Front Page Titles (by Subject) VII.: What is required in a Representative Body to make it a Security for good Government? - Government
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VII.: What is required in a Representative Body to make it a Security for good Government? - James Mill, Government 
Supplement to the Encyclopedia Britannica (London: J. Innes, 1825).
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What is required in a Representative Body to make it a Security for good Government?
We may begin by laying down two propositions, which appear to involve a great portion of the inquiry; and about which it is unlikely that there will be any dispute.
I. The checking body must have a degree of power sufficient for the business of checking.
II. It must have an identity of interest with the community; otherwise it will make a mischievous use of its power.
I. To measure the degree of power which is requisite upon any occasion, we must consider the degree of power which is necessary to be overcome. Just as much as suffices for that purpose is requisite, and no more. We have then to inquire what power it is which the Representatives of the community, acting as a check, need power to overcome. The answer here is easily given. It is all that power, wheresoever lodged, which they, in whose hands it is lodged, have an interest in misusing. We have already seen, that to whomsoever the community entrusts the powers of Government, whether one, or a few, they have an interest in misusing them. All the power, therefore, which the one or the few, or which the one and the few combined, can apply to insure the accomplishment of their sinister ends, the checking body must have power to overcome, otherwise its check will be unavailing. In other words, there will be no check.
This is so exceedingly evident, that we hardly think it necessary to say another word in illustration of it. If a King is prompted by the inherent principles of human nature to seek the gratification of his will; and if he finds an obstacle in that pursuit, he removes it, of course, if he can. If any man, or any set of men, oppose him, he overcomes them, if he is able; and to prevent him, they must, at the least, have equal power with himself.
The same is the case with an Aristocracy. To oppose them with success in pursuing their interest at the expense of the community, the checking body must have power successfully to resist whatever power they possess. If there is both a King and an Aristocracy, and if they would combine to put down the checking force, and to pursue their mutual interest at the expense of the community, the checking body must have sufficient power successfully to resist the united power of both King and Aristocracy.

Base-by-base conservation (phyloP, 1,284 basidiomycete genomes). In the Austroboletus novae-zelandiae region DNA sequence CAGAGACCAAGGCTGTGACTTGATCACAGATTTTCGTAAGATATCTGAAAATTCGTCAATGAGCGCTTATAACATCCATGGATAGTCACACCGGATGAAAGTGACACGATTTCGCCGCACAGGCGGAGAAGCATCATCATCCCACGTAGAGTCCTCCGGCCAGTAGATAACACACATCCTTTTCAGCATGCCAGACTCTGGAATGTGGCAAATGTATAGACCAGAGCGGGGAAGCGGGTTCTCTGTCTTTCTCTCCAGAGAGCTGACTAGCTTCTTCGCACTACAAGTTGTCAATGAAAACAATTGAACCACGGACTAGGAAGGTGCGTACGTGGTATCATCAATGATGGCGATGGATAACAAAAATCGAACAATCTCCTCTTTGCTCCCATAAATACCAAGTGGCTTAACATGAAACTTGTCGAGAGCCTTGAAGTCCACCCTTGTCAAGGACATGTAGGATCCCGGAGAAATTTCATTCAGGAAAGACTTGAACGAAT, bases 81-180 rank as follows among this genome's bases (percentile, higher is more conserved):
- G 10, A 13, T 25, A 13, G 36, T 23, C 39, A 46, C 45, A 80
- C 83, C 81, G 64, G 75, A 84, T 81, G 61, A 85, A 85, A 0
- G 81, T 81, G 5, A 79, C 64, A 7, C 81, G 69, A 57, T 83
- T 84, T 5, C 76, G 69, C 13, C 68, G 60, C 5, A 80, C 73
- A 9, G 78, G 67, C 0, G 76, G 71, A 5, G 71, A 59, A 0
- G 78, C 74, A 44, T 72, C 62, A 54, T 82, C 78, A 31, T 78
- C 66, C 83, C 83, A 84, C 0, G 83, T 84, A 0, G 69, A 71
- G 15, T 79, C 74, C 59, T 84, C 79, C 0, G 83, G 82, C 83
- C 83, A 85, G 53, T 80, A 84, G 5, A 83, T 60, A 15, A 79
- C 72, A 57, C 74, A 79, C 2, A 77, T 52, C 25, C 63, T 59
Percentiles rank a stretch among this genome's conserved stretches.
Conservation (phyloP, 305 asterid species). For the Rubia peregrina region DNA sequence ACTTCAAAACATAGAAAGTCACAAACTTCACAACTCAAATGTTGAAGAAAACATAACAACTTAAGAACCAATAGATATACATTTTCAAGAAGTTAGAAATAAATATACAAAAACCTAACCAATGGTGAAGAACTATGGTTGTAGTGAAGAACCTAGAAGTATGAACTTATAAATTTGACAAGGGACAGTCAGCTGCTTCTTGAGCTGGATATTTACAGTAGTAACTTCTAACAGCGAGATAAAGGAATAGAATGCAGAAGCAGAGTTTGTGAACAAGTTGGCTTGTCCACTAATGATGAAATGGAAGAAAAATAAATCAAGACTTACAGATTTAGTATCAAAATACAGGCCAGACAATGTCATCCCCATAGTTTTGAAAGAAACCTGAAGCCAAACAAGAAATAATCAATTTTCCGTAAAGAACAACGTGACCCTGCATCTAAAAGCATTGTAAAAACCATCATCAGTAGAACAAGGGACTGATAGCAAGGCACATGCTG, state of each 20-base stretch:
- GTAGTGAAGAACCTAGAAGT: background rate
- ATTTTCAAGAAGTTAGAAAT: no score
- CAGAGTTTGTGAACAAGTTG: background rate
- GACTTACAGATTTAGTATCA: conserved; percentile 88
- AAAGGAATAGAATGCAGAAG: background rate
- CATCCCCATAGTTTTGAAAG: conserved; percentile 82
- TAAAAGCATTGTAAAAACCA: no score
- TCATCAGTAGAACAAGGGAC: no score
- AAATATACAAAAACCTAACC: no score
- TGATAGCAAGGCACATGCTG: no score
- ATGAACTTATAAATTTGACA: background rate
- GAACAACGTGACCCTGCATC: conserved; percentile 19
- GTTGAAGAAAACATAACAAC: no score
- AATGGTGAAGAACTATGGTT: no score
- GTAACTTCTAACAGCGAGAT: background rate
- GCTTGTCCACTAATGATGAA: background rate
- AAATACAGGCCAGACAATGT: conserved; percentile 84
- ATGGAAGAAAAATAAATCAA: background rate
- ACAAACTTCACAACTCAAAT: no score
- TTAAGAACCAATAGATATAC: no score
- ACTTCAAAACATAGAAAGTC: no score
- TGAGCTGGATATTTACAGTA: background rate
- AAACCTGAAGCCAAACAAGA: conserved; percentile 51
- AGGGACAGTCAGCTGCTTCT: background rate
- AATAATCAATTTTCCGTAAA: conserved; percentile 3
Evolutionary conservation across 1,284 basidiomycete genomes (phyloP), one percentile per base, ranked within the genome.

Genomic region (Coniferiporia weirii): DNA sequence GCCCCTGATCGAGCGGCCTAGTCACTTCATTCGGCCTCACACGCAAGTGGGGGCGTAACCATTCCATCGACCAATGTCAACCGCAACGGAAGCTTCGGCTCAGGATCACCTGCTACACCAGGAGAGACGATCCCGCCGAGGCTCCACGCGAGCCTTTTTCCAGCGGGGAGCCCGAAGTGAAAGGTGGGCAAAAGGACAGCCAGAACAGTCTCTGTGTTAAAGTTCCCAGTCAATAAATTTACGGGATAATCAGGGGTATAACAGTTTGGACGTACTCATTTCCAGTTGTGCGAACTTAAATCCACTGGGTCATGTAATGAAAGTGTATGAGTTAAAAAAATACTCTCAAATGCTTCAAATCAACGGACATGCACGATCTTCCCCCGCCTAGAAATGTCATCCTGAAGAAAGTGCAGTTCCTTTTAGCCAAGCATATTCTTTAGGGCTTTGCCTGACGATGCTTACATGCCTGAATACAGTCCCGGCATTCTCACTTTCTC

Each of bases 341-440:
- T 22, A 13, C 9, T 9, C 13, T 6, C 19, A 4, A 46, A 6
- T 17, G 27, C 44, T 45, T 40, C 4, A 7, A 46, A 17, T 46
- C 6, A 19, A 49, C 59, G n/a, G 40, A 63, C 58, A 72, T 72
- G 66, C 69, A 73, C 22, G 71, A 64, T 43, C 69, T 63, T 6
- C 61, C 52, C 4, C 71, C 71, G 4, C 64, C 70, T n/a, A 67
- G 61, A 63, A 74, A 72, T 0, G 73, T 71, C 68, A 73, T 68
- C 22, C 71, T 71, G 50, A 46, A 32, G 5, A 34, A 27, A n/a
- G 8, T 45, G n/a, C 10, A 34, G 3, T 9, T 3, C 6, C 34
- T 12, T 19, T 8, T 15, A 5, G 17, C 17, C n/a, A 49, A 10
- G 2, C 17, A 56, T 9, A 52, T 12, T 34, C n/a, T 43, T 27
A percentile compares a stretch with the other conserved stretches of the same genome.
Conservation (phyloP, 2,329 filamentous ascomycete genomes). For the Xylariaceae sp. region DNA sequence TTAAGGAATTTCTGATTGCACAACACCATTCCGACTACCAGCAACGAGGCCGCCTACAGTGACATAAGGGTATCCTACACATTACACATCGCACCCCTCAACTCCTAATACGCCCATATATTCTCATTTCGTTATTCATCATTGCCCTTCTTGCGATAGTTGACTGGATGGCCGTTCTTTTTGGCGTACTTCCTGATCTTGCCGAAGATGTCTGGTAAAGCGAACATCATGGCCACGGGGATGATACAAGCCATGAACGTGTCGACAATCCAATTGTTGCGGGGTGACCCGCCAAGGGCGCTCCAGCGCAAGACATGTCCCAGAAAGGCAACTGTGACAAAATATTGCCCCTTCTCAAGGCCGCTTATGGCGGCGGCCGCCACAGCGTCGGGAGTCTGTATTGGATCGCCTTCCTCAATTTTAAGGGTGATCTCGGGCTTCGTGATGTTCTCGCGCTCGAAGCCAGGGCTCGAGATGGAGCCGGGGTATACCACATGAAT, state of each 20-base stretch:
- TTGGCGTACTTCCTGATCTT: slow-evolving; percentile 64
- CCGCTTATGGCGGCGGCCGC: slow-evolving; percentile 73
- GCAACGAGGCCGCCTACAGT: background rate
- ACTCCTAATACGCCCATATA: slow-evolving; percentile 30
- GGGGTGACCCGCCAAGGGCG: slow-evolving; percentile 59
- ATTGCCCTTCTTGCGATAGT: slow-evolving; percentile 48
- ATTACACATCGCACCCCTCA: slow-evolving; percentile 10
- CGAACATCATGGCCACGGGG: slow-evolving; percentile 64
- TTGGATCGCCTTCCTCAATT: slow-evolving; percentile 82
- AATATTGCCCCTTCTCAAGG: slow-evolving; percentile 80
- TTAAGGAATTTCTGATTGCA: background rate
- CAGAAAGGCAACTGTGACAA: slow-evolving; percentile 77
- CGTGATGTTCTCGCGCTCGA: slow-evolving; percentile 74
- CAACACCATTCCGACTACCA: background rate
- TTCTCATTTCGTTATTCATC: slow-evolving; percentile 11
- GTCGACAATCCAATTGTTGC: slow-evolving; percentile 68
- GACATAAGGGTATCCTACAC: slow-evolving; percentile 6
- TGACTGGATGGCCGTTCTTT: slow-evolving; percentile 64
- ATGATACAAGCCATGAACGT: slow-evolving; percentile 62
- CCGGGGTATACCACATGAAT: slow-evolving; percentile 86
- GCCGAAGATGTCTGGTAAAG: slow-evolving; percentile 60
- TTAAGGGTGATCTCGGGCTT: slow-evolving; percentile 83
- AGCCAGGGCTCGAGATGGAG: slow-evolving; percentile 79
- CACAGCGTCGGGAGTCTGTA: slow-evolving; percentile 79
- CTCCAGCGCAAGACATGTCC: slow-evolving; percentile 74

These conclusions are not only indisputable, but the very theory of the British Constitution is erected upon them. The House of Commons, according to that theory, is the checking body. It is also an admitted doctrine, that if the King had the power of bearing down any opposition to his will that could be made by the House of Commons; or if the King and the House of Lords combined had the power of bearing down its opposition to their joint will, it would cease to have the power of checking them; it must, therefore, have a power sufficient to overcome the united power of both.
II. All the questions which relate to the degree of power necessary to be given to that checking body, on the perfection of whose operations all the goodness of Government depends, are thus pretty easily solved. The grand difficulty consists in finding the means of constituting a checking body, the powers of which shall not be turned against the community for whose protection it is created.
There can be no doubt, that, if power is granted to a body of men, called Representatives, they, like any other men, will use their power, not for the advantage of the community, but for their own advantage, if they can. The only question is, therefore, how they can be prevented? In other words, how are the interests of the Representatives to be identified with those of the community?
Each Representative may be considered in two capacities; in his capacity of Representative, in which he has the exercise of power over others, and in his capacity of Member of the Community, in which others have the exercise of power over him.
If things were so arranged, that, in his capacity of Representative, it would be impossible for him to do himself so much good by mis-government, as he would do himself harm in his capacity of member of the community, the object would be accomplished. We have already seen, that the amount of power assigned to the checking body cannot be diminished beyond a certain amount. It must be sufficient to overcome all resistance on the part of all those in whose hands the powers of Government are lodged. But if the power assigned to the Representative cannot be diminished in amount, there is only one other way in which it can be diminished, and that is, in duration.